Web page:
Yes all settings the same.


cheez
 

cheez

Golden Member
Nov 19, 2010
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True, just being external doesn't make it better, but with all else being equal, which of course is impossible but still... external should be better providing it has a good clean power supply instead of some trashy $5 switching wall wart PSU.

On the other hand I'm speaking from a purist perspective. Some people like the modulations caused by dirty power or spatial effects that drivers allow. Some people even like the sound of tube amps. :)
Yes they all provide different sounds.. Going external with higher-end DAC the sound is generally softer and smoother (with a few exceptions) which I don't want. All the ones I have tried had softer sounds.

With a descent sound card, the sound is more open, spacious, and more lively.

I have found that going external is a waste of money. You are better off with just a descent internal sound card and make sure that you get clean power for your PC.


cheez
 

mindless1

Diamond Member
Aug 11, 2001
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^ Depends on the application. It is fairly trivial to add an opamp, or even buffered output gain stage after a DAC if you're direct driving cans. A DAC alone really isn't meant for that.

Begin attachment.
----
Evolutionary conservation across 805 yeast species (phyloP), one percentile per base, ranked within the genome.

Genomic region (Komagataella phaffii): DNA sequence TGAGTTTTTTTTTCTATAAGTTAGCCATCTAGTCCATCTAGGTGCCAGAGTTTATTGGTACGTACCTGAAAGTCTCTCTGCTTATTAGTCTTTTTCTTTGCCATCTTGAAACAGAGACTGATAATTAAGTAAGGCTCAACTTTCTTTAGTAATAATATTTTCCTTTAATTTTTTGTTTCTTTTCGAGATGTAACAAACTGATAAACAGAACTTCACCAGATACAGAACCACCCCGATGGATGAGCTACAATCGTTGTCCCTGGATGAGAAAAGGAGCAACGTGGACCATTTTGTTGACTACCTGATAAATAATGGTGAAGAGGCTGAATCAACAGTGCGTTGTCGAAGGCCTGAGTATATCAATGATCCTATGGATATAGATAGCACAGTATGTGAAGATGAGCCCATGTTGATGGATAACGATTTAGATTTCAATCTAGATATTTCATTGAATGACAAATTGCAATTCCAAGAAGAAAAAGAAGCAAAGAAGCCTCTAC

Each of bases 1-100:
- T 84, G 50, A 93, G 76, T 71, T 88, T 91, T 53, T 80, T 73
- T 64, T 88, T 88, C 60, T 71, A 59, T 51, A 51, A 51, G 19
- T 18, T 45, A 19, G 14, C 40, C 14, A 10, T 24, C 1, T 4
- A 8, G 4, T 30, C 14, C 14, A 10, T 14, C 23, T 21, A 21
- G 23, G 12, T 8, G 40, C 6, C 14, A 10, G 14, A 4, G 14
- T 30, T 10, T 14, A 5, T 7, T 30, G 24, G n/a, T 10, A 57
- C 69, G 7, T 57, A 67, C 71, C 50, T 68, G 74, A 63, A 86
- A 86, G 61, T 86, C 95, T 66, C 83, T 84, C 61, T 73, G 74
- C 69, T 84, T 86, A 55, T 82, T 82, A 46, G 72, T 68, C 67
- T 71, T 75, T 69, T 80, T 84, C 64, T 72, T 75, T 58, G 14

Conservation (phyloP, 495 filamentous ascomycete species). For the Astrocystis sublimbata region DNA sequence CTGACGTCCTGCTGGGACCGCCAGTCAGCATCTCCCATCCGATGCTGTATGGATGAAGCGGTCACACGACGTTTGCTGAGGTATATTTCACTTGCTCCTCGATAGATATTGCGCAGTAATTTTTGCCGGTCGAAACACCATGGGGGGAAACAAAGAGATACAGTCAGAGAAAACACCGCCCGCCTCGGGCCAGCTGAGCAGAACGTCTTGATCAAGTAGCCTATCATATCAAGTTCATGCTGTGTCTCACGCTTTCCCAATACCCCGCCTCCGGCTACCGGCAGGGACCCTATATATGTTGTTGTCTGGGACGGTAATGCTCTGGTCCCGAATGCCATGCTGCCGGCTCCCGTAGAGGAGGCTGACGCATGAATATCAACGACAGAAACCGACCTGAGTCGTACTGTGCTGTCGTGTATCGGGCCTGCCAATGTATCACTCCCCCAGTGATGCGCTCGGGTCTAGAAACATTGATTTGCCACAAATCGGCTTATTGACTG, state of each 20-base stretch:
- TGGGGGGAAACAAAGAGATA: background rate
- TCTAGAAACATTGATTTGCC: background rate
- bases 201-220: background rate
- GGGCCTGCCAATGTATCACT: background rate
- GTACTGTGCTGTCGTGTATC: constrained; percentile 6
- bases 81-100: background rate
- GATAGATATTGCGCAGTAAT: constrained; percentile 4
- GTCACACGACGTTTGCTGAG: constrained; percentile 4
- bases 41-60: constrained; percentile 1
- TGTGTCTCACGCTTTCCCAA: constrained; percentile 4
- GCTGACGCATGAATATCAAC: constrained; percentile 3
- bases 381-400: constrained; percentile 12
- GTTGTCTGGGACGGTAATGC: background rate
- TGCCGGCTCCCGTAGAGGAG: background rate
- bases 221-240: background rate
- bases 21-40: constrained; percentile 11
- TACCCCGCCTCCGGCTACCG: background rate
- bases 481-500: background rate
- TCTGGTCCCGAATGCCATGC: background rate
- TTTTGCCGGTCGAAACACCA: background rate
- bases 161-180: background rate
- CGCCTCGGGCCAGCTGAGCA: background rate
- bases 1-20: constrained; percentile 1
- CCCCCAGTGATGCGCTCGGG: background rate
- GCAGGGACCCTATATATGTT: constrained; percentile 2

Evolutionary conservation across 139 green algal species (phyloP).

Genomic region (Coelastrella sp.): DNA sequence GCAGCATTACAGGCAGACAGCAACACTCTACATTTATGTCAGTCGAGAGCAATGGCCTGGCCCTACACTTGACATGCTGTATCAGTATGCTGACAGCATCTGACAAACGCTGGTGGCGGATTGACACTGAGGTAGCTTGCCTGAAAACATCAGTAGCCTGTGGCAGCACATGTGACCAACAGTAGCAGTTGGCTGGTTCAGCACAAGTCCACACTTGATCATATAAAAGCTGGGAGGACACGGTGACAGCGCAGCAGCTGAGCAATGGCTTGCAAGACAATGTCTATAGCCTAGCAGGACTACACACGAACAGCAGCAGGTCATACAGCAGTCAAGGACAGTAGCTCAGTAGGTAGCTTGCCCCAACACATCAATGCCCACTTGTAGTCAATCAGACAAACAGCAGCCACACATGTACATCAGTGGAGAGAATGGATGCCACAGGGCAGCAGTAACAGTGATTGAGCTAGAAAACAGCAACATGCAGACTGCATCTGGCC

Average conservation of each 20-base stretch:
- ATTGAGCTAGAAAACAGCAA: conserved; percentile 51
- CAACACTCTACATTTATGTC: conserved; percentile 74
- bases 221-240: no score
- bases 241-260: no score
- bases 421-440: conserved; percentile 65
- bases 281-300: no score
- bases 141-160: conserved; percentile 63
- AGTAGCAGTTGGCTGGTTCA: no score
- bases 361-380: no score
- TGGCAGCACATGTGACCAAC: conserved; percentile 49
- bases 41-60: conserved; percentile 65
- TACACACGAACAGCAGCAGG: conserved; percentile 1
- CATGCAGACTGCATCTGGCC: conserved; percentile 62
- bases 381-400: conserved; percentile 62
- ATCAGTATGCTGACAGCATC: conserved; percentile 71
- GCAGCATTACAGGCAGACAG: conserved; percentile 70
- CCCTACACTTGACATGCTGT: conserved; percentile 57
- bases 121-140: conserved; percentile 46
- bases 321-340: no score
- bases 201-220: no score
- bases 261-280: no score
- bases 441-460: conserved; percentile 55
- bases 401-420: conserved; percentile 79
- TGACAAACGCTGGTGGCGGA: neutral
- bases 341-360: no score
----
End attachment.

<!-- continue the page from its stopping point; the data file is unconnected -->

In the end it's still about what sounds best to you, and that will vary from person to person along with the rest of their gear.

It would be nice if you provided a link to what you consider the most complete manufacturer explanation of what break-in a DAC needs.
 

truckerCLOCK

Senior member
Dec 13, 2011
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This thread is a full of win.

Yes it does. Check DAC manufacturers.... it's all over the place.

No it's not getting used to the sound. I was used to the sound before the card died. Replaced it with a brand new card, same model, big difference in sound, in negative ways, as mentioned in my first post.

Yes all settings the same.


cheez

So while your waiting for your DAC's to break in I got these totally awesome Cable Elevators that will make everything sound more "airy" and more "defined"..........dude if you believe in the hype and snake oil I feel sorry for you.
 

cheez

Golden Member
Nov 19, 2010